Understanding how shoppers feel can help retailers provide relevant services that suit them. Two new studies come to very different conclusions.
The happiest place in digital report, commissioned by Rokt, questioned 4,198 UK, US, German and Australian adult consumers about their emotions when they approach different digital tasks, from shopping and social media to search.
It found that "happy" (62%) and "excited" (43%) were the most common emotions linked with making a purchase online, with 36% of the surveyed consumers say they "feel productive" when buying online.
More than half (51%) of respondents said they felt "happy" to see their transaction confirmed. This figure is down to 17% for consumers who are in product research stage, suggesting that more shopping satisfaction is generated the further a consumer through a shopping journey.
After completing a transaction, more than a quarter (28%) say that they’re "open" to offers from the same brand. In fact, 28% of survey participants said they were interested in signing up for loyalty programmes, with 13% saying that they want to receive offers from new and undiscovered brands. This point is showcasing the untapped for retailers to further engage with the shoppers.
“Actual consumer behaviour on the Rokt platform supports that users are most engaged and receptive during the transaction - across more than a billion transactions, more than a third opted into an offer from another brand," says Geoff Smith, chief marketing officer at Rokt.
"The engagement, focus and sentiment, providing an ideal opportunity to set up the next transaction or introduce them to a complementary third-party brand."
Conversely, contrasting StressShopping research conducted by Clicktale examined the role negative emotions have in shaping consumers experiences both online and in-store.
The report includes a survey of 2,000 US and UK consumers.
Just under a fifth (18%) of the UK respondents say that going shopping makes them feel "stressed." Whereas, 10% experience "high stress" levels when buying online.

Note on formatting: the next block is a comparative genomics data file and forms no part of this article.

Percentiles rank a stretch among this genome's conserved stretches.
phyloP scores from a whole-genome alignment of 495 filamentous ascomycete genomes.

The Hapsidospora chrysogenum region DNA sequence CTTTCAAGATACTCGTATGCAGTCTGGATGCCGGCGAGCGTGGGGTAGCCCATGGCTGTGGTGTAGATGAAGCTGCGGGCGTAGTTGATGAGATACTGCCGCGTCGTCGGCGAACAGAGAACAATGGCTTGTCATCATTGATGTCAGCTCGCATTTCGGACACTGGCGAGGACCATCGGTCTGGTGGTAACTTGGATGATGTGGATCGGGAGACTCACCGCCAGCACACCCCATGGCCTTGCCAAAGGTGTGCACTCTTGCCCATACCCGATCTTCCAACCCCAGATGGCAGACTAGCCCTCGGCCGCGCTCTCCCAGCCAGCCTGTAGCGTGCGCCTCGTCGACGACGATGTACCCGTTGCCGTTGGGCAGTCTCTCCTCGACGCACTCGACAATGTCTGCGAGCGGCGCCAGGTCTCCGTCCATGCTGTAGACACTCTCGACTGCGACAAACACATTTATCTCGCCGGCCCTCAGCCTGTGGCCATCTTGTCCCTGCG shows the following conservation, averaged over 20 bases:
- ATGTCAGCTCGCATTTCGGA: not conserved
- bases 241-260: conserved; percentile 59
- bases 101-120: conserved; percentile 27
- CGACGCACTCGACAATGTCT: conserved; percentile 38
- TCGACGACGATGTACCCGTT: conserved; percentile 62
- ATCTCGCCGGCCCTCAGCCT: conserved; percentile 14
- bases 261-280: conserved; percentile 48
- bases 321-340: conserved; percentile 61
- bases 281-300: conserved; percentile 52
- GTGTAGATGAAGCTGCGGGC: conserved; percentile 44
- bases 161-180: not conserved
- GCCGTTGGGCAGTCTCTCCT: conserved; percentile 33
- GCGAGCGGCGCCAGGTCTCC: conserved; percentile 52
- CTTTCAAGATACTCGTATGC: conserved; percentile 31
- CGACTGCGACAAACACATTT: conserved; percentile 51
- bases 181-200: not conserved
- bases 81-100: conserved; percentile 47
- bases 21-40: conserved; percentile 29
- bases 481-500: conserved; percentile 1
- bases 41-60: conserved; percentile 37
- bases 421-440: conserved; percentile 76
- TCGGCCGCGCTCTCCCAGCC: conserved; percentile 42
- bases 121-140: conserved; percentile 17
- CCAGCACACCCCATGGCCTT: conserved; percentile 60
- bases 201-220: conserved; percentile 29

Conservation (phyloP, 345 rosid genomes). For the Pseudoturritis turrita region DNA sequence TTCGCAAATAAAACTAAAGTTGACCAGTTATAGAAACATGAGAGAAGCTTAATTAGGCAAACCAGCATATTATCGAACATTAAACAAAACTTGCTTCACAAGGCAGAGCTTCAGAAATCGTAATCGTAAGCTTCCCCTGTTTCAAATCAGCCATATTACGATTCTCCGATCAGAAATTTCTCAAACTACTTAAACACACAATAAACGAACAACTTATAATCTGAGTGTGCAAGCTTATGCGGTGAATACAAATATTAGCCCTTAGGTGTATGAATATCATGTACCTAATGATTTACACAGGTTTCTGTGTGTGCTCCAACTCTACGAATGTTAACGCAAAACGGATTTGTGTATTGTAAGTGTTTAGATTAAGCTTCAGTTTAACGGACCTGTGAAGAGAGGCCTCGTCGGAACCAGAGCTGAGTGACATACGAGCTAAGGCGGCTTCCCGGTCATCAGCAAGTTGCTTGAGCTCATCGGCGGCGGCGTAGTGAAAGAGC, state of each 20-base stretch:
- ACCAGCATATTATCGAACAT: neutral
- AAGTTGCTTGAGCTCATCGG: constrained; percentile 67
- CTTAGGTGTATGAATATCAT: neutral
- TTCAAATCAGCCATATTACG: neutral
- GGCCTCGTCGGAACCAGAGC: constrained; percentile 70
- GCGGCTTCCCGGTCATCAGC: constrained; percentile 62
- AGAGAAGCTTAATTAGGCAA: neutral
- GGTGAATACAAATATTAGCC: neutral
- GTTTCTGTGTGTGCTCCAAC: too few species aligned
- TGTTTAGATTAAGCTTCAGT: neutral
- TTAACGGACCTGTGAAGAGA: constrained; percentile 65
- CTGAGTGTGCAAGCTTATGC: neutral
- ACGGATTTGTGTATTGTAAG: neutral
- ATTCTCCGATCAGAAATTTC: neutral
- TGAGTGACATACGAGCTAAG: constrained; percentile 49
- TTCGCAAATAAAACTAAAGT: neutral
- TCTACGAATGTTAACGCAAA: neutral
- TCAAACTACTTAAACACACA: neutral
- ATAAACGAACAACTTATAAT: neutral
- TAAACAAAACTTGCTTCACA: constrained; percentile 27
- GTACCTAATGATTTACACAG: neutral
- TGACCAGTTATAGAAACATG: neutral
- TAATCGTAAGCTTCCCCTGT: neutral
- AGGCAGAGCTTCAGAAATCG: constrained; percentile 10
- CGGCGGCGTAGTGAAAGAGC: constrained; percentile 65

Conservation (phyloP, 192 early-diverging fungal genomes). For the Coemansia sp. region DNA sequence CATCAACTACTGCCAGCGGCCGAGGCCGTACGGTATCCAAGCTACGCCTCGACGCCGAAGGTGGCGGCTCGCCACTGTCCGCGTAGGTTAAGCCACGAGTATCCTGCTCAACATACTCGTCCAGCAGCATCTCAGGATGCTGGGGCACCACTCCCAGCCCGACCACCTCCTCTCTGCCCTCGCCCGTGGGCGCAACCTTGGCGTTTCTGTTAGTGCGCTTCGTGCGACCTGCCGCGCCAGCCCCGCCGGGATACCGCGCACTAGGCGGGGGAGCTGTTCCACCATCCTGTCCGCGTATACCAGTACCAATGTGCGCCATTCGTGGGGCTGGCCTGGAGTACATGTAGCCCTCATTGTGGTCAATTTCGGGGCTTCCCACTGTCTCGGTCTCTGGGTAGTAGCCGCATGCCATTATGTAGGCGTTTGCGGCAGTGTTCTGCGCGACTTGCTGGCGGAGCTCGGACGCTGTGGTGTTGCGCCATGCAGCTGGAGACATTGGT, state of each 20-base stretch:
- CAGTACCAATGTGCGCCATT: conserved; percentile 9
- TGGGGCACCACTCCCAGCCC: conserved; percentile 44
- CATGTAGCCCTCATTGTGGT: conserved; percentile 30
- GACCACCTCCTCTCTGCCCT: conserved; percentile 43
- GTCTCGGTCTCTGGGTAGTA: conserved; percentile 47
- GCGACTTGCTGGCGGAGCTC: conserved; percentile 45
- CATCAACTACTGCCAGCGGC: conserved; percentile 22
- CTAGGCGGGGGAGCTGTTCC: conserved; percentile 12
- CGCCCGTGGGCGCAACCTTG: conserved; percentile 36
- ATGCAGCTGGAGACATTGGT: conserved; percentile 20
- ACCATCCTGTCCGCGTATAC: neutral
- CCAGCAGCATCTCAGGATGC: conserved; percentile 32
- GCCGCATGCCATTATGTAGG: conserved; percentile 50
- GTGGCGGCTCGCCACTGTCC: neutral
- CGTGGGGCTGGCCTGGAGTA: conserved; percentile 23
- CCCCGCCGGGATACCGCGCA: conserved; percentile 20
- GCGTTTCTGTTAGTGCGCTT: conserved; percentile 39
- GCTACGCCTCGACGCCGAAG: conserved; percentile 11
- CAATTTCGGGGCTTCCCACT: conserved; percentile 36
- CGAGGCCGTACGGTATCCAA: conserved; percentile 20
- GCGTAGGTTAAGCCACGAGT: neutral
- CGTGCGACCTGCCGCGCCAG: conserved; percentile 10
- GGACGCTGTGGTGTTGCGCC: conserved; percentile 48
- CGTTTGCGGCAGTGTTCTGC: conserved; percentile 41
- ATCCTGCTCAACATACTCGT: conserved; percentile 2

Despite finding in-store shopping trips "the most stressful experience," many customers say that they can also experience "high-stress" levels navigating through ecommerce websites and apps. Some 12% of the survey participants reported feeling "stressed" when buying online, with a higher percentage (15%) revealing that they have "lost their temper" when shopping online or via a smartphone app.
Clicktale’s research also suggests that these stress levels rise as shoppers navigate through the customer journey, reaching a peak during the checkout process. In reporting their most stressful digital shopping experiences, 83% of questioned shoppers "feel stressed" when a voucher code fails at the checkout. Three-quarters (75%) "get agitated" when mobile apps freeze at the point of payment. The majority (80%) say that slow loading times online is a significant contributor to their negative experience online.
“Despite a growing focus on customer experience across the retail industry, it’s a shame to see so many consumers frustrated and stressed out by online shopping experiences," says Geoff Galat, chief marketing officer at Clicktale.
"It’s long been assumed that, because consumers are able to shop from the comfort of their homes, the stressful elements of the shopping experience have been removed. Clearly, this isn’t the case.
"To overcome this fact, brands need to think much more carefully about the role of customer emotions throughout the shopping experience. By using experience analytics to examine mouse-movements, taps, swipes, and ‘rage clicks’, brands can understand where the frustration occurs and where the path to purchase is being disrupted. "
He adds:"Even seemingly insignificant stimuli can have a strong impact on customer emotions, especially when it comes to irritation over poor page layouts and slow search speeds. While previously overlooked by brands, these seemingly minor stressors can significantly impact the customer experience, digital conversion rates and, ultimately, the business’ bottom line.”
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